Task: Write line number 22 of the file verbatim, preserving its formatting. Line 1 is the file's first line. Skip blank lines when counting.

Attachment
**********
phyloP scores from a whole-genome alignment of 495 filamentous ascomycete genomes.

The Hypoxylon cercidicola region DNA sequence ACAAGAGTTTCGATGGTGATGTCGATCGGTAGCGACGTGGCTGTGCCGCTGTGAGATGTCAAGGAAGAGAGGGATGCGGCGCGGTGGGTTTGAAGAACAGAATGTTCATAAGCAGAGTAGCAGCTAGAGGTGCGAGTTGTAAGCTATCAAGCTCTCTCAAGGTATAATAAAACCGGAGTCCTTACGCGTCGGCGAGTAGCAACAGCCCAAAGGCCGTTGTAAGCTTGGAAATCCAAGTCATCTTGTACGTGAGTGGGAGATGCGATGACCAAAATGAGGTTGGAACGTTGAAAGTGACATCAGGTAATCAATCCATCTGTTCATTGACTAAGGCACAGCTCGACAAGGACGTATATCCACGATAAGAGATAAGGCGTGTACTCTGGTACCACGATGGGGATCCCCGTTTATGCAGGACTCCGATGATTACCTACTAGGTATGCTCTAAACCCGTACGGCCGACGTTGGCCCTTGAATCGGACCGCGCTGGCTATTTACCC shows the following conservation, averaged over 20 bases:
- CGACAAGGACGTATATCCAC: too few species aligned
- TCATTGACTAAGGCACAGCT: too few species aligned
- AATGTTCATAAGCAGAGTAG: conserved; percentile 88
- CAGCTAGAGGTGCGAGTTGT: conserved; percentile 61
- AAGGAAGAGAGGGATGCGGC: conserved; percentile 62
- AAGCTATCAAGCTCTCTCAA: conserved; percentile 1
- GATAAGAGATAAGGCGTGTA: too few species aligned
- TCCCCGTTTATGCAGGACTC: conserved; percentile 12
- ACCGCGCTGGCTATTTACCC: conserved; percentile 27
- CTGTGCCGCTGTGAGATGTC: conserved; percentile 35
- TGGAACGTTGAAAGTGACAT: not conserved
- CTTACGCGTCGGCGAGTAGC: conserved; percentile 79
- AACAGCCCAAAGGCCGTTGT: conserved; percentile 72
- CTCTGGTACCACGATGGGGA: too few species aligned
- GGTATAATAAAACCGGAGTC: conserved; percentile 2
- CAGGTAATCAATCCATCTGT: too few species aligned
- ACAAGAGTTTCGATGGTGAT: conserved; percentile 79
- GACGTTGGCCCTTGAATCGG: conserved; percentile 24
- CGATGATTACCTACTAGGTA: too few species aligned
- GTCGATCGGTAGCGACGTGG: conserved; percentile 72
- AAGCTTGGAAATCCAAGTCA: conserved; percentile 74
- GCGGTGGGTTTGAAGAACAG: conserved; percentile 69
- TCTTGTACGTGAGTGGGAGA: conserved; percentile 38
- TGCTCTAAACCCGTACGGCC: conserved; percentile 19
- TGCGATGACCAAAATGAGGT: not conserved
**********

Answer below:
- GTCGATCGGTAGCGACGTGG: conserved; percentile 72